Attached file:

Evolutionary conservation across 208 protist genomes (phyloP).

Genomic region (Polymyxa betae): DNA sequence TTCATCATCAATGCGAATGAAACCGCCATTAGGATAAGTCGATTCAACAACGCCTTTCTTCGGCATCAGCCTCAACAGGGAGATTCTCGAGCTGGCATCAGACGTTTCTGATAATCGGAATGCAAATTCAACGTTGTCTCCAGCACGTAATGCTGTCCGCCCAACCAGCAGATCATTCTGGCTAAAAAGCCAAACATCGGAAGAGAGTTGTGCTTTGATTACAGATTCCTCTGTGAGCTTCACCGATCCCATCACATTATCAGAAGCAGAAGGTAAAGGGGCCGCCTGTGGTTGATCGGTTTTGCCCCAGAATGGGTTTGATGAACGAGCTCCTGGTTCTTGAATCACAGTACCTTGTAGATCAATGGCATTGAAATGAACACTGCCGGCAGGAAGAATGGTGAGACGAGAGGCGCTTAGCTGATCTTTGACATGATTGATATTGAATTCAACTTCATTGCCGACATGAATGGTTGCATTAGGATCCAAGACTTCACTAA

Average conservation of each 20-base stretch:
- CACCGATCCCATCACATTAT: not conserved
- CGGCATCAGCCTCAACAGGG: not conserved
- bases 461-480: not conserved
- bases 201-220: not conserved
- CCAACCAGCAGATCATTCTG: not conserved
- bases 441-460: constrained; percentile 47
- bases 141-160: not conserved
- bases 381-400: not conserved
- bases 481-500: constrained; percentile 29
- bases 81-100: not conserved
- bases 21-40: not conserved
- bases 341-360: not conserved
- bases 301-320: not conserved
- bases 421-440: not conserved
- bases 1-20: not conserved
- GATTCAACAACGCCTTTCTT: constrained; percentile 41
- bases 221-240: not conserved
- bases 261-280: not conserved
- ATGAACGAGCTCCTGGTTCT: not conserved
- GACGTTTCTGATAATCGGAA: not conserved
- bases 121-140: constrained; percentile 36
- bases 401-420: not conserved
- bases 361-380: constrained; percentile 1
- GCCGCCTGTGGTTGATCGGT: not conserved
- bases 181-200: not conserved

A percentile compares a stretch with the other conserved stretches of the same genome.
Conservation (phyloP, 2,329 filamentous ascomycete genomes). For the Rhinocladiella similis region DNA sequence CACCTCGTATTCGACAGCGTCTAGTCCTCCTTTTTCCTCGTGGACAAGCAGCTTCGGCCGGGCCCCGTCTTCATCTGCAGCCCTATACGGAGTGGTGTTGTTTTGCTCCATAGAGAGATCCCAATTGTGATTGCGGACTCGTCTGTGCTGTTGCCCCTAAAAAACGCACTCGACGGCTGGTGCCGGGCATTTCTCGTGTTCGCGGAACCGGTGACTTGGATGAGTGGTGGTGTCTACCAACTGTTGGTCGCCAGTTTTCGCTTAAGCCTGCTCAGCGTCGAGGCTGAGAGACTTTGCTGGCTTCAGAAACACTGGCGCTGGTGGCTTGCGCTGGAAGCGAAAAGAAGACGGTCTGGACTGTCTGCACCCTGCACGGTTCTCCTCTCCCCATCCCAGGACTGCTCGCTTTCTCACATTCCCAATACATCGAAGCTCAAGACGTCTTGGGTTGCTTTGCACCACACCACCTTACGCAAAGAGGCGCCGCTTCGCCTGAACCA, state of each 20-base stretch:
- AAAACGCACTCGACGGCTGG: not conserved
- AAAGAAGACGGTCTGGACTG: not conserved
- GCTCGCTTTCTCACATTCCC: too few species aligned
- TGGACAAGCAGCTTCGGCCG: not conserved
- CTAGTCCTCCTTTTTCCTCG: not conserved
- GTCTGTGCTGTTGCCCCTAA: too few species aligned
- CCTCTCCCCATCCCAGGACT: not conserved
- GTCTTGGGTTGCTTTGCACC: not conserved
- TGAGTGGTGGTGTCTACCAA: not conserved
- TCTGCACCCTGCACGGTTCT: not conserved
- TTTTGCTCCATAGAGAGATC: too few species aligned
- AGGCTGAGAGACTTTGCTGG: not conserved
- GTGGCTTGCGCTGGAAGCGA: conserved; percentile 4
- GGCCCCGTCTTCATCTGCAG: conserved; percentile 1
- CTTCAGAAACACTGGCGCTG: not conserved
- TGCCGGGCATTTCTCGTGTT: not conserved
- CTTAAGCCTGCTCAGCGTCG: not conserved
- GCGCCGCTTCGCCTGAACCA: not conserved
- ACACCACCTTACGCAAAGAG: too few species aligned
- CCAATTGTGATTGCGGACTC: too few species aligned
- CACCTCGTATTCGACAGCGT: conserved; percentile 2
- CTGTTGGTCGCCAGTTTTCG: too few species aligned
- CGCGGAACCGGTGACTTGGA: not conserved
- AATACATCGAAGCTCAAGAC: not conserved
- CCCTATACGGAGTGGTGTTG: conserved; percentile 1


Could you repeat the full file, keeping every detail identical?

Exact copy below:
Evolutionary conservation across 208 protist genomes (phyloP).

Genomic region (Polymyxa betae): DNA sequence TTCATCATCAATGCGAATGAAACCGCCATTAGGATAAGTCGATTCAACAACGCCTTTCTTCGGCATCAGCCTCAACAGGGAGATTCTCGAGCTGGCATCAGACGTTTCTGATAATCGGAATGCAAATTCAACGTTGTCTCCAGCACGTAATGCTGTCCGCCCAACCAGCAGATCATTCTGGCTAAAAAGCCAAACATCGGAAGAGAGTTGTGCTTTGATTACAGATTCCTCTGTGAGCTTCACCGATCCCATCACATTATCAGAAGCAGAAGGTAAAGGGGCCGCCTGTGGTTGATCGGTTTTGCCCCAGAATGGGTTTGATGAACGAGCTCCTGGTTCTTGAATCACAGTACCTTGTAGATCAATGGCATTGAAATGAACACTGCCGGCAGGAAGAATGGTGAGACGAGAGGCGCTTAGCTGATCTTTGACATGATTGATATTGAATTCAACTTCATTGCCGACATGAATGGTTGCATTAGGATCCAAGACTTCACTAA

Average conservation of each 20-base stretch:
- CACCGATCCCATCACATTAT: not conserved
- CGGCATCAGCCTCAACAGGG: not conserved
- bases 461-480: not conserved
- bases 201-220: not conserved
- CCAACCAGCAGATCATTCTG: not conserved
- bases 441-460: constrained; percentile 47
- bases 141-160: not conserved
- bases 381-400: not conserved
- bases 481-500: constrained; percentile 29
- bases 81-100: not conserved
- bases 21-40: not conserved
- bases 341-360: not conserved
- bases 301-320: not conserved
- bases 421-440: not conserved
- bases 1-20: not conserved
- GATTCAACAACGCCTTTCTT: constrained; percentile 41
- bases 221-240: not conserved
- bases 261-280: not conserved
- ATGAACGAGCTCCTGGTTCT: not conserved
- GACGTTTCTGATAATCGGAA: not conserved
- bases 121-140: constrained; percentile 36
- bases 401-420: not conserved
- bases 361-380: constrained; percentile 1
- GCCGCCTGTGGTTGATCGGT: not conserved
- bases 181-200: not conserved

A percentile compares a stretch with the other conserved stretches of the same genome.
Conservation (phyloP, 2,329 filamentous ascomycete genomes). For the Rhinocladiella similis region DNA sequence CACCTCGTATTCGACAGCGTCTAGTCCTCCTTTTTCCTCGTGGACAAGCAGCTTCGGCCGGGCCCCGTCTTCATCTGCAGCCCTATACGGAGTGGTGTTGTTTTGCTCCATAGAGAGATCCCAATTGTGATTGCGGACTCGTCTGTGCTGTTGCCCCTAAAAAACGCACTCGACGGCTGGTGCCGGGCATTTCTCGTGTTCGCGGAACCGGTGACTTGGATGAGTGGTGGTGTCTACCAACTGTTGGTCGCCAGTTTTCGCTTAAGCCTGCTCAGCGTCGAGGCTGAGAGACTTTGCTGGCTTCAGAAACACTGGCGCTGGTGGCTTGCGCTGGAAGCGAAAAGAAGACGGTCTGGACTGTCTGCACCCTGCACGGTTCTCCTCTCCCCATCCCAGGACTGCTCGCTTTCTCACATTCCCAATACATCGAAGCTCAAGACGTCTTGGGTTGCTTTGCACCACACCACCTTACGCAAAGAGGCGCCGCTTCGCCTGAACCA, state of each 20-base stretch:
- AAAACGCACTCGACGGCTGG: not conserved
- AAAGAAGACGGTCTGGACTG: not conserved
- GCTCGCTTTCTCACATTCCC: too few species aligned
- TGGACAAGCAGCTTCGGCCG: not conserved
- CTAGTCCTCCTTTTTCCTCG: not conserved
- GTCTGTGCTGTTGCCCCTAA: too few species aligned
- CCTCTCCCCATCCCAGGACT: not conserved
- GTCTTGGGTTGCTTTGCACC: not conserved
- TGAGTGGTGGTGTCTACCAA: not conserved
- TCTGCACCCTGCACGGTTCT: not conserved
- TTTTGCTCCATAGAGAGATC: too few species aligned
- AGGCTGAGAGACTTTGCTGG: not conserved
- GTGGCTTGCGCTGGAAGCGA: conserved; percentile 4
- GGCCCCGTCTTCATCTGCAG: conserved; percentile 1
- CTTCAGAAACACTGGCGCTG: not conserved
- TGCCGGGCATTTCTCGTGTT: not conserved
- CTTAAGCCTGCTCAGCGTCG: not conserved
- GCGCCGCTTCGCCTGAACCA: not conserved
- ACACCACCTTACGCAAAGAG: too few species aligned
- CCAATTGTGATTGCGGACTC: too few species aligned
- CACCTCGTATTCGACAGCGT: conserved; percentile 2
- CTGTTGGTCGCCAGTTTTCG: too few species aligned
- CGCGGAACCGGTGACTTGGA: not conserved
- AATACATCGAAGCTCAAGAC: not conserved
- CCCTATACGGAGTGGTGTTG: conserved; percentile 1